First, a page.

AV has come up against a brick wall, its AI


AV has come up against a brick wall, its AI

Have you noticed that we don’t see so many articles these days about how autonomous vehicles will be taking over the automotive industry and that there will be no need for parking in the future? What has happened to the AV industry?

There is an article Astrid put up last week on Parknews.biz titled “Driverless Cars Show the Limits of Today’s AI” that may explain it. The article, from the Economist, posits that artificial intelligence, particularly in dealing with complex issues like driving, has a long way to go. Problems like dealing with an airplane landing on a highway or someone jumping out in a chicken suit or a stop sign covered with stickers, often flummox the computer, but is something a human can deal with without thinking.

Computers learn through the invocation of Moore’s Law. Computing power gets cheaper and faster on a exponentially. In other words, it processes terabytes of data (which it must do to drive a car) using brute force. Its not smart, just fast.

IN MARCH Starsky Robotics, a self-driving lorry firm based in San Francisco, closed down. Stefan Seltz-Axmacher, its founder, gave several reasons for its failure. Investors’ interest was already cooling, owing to a run of poorly performing tech-sector IPOs and a recession in the trucking business. His firm’s focus on safety, he wrote, did not go down well with impatient funders, who preferred to see a steady stream of whizzy new features. But the biggest problem was that the technology was simply not up to the job. “Supervised machine learning doesn’t live up to the hype. It isn’t actual artificial intelligence akin to c-3PO [a humanoid robot from the “Star Wars” films]. It’s a sophisticated pattern-matching tool.”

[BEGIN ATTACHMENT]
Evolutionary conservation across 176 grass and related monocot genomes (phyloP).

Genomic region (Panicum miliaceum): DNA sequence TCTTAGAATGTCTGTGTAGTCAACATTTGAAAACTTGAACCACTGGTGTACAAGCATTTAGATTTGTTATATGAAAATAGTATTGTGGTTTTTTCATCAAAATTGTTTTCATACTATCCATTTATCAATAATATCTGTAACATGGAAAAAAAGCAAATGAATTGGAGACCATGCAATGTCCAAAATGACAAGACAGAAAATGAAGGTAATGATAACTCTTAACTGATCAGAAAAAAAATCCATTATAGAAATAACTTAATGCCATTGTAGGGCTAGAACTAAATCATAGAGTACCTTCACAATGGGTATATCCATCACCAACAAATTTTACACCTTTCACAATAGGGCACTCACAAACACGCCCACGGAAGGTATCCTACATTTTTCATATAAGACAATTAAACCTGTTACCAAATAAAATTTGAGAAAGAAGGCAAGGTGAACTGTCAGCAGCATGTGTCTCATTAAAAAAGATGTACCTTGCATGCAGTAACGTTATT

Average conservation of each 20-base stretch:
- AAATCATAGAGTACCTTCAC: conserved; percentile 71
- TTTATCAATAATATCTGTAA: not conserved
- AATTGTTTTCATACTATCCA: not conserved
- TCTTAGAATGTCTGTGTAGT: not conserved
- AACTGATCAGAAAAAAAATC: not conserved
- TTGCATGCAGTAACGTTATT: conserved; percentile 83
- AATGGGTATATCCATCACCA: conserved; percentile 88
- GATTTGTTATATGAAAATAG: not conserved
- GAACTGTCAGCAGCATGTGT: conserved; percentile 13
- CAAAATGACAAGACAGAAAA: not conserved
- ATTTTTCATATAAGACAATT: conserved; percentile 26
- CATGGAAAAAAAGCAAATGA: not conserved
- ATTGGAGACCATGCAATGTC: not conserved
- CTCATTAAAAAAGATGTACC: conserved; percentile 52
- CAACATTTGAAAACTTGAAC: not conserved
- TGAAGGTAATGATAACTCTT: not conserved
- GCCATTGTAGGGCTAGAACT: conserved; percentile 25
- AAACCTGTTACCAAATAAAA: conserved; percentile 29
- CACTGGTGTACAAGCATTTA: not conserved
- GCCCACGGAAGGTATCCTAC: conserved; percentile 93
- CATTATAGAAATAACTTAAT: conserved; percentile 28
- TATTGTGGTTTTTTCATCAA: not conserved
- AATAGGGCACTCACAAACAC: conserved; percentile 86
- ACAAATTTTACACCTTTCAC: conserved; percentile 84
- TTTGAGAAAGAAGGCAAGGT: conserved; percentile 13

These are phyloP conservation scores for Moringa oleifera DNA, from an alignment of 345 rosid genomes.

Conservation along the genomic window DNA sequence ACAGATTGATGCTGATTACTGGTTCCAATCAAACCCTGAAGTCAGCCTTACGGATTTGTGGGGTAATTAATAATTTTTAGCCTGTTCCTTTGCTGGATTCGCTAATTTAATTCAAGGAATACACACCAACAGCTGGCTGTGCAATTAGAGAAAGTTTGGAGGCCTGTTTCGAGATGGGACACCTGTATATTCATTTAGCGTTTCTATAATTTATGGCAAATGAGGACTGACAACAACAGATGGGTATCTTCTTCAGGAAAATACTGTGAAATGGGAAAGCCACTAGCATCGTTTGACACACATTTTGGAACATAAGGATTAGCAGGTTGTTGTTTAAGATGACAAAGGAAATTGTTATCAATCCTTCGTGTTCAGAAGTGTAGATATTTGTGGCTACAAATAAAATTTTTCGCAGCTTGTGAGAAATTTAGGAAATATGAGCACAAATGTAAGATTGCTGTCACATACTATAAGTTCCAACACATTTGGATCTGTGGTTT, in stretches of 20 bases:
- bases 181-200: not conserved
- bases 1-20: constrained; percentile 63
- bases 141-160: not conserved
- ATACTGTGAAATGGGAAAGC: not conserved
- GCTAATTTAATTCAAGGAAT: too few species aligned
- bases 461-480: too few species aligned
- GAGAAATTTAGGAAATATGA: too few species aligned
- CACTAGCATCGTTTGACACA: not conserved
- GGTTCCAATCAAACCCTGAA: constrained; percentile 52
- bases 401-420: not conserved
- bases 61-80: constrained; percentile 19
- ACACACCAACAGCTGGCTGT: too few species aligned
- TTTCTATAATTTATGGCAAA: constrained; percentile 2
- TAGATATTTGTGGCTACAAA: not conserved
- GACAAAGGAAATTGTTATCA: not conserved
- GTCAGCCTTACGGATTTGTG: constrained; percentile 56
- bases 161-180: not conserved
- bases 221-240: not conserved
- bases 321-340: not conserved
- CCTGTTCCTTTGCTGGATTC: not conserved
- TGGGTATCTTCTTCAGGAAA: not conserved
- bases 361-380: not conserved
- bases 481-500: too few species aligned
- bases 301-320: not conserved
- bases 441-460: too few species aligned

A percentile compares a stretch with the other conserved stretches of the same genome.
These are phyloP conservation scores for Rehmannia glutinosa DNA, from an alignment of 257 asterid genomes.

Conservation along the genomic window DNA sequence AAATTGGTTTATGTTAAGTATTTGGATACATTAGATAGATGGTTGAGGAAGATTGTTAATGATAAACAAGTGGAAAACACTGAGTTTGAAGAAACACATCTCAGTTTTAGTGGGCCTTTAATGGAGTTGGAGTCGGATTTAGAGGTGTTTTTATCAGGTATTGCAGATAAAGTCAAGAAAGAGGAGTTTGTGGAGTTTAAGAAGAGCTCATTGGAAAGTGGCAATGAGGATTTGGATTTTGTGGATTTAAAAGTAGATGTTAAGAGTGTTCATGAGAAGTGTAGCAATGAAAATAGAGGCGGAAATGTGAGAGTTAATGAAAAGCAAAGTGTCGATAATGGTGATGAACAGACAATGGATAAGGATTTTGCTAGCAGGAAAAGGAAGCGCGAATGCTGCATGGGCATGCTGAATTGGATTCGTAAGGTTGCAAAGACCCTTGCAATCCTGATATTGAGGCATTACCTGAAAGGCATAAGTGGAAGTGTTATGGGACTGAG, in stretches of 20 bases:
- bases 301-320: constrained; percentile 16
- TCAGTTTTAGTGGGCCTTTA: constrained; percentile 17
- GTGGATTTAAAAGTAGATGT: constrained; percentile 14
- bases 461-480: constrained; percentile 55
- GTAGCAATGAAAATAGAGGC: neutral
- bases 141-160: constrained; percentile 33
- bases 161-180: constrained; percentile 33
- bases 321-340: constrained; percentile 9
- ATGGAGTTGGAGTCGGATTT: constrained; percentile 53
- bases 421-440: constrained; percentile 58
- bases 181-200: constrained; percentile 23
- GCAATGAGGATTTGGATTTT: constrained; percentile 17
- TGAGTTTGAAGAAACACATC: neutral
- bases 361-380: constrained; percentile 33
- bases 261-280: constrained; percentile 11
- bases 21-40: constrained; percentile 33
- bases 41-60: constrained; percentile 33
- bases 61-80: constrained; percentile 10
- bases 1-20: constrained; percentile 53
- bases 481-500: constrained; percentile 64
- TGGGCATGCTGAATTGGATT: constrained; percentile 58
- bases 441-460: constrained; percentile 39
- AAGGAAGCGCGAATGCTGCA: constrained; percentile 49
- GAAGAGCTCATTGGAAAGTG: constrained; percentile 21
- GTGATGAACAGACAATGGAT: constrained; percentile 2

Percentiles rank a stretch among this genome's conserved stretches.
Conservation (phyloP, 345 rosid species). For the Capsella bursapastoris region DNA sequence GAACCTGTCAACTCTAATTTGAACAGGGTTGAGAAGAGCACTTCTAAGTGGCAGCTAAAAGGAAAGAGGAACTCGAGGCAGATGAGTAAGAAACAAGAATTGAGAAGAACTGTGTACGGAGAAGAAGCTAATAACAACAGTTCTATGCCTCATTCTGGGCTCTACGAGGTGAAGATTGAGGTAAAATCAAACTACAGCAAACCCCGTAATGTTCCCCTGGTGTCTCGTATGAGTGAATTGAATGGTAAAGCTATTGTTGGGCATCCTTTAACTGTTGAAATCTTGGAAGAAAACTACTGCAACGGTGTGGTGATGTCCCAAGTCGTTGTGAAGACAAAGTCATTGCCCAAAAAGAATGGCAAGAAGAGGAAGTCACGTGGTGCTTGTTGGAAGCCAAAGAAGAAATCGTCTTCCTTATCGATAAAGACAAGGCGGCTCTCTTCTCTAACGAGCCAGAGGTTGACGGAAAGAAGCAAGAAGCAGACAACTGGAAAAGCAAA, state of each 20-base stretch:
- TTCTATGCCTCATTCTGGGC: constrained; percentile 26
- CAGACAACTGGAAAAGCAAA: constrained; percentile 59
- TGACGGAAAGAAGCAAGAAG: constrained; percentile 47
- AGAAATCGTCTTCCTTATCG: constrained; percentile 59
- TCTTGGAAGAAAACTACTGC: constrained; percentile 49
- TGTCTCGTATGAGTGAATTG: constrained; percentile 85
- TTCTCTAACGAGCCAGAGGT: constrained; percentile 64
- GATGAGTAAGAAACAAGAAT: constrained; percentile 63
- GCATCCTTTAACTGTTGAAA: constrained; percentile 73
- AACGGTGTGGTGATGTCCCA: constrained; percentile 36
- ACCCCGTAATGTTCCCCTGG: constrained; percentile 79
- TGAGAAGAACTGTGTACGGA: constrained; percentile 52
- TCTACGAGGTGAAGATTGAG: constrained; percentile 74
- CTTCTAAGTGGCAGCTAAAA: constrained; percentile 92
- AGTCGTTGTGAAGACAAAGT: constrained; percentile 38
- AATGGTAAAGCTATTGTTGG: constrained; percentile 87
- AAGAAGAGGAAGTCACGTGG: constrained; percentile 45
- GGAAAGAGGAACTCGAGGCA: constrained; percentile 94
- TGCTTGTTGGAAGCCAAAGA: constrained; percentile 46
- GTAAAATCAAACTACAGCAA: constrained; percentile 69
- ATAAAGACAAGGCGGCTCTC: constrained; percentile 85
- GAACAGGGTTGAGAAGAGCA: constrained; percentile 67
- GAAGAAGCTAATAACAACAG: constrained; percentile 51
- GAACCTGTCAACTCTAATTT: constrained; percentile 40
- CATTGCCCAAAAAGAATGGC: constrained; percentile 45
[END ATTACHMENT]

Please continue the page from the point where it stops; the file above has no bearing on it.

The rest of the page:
Wow! VC is impatient, tech simply is not up to the job. Who knew?

One study, for instance, found that computer-vision systems were thrown when snow partly obscured lane markings. Another found that a handful of stickers could cause a car to misidentify a “stop” sign as one showing a speed limit of 45mph. Even unobscured objects can baffle computers when seen in unusual orientations: in one paper a motorbike was classified as a parachute or a bobsled. Fixing such issues has proved extremely difficult, says Mr Seltz-Axmacher. “A lot of people thought that filling in the last 10% would be harder than the first 90%”, he says. “But not that it would be ten thousand times harder.”

This is what happens when people begin to believe their own press. So called “journalists,” or tech writers, simply want the story to be true. They don’t ask the hard questions, they don’t press for answers. After all, if they can do it in Star Wars, why not in 21st century America.

Elon Musk has discovered that its easier to fire a Tesla into orbit, or shuttle humans to the international space station than to have a Tesla drive itself in a snow storm. The technocrats are finding that wishing it so is easier than making it so.

As I have said before, but it bears repeating. Self Driving vehicles will first be shuttles in a confined environment, then perhaps long haul trucking and Grubhub type deliveries, and then taxis in a limited geographic area. Level 5 AV, the ‘Jetson’ solution, is a long time off, if ever, with current technology.



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John Van Horn

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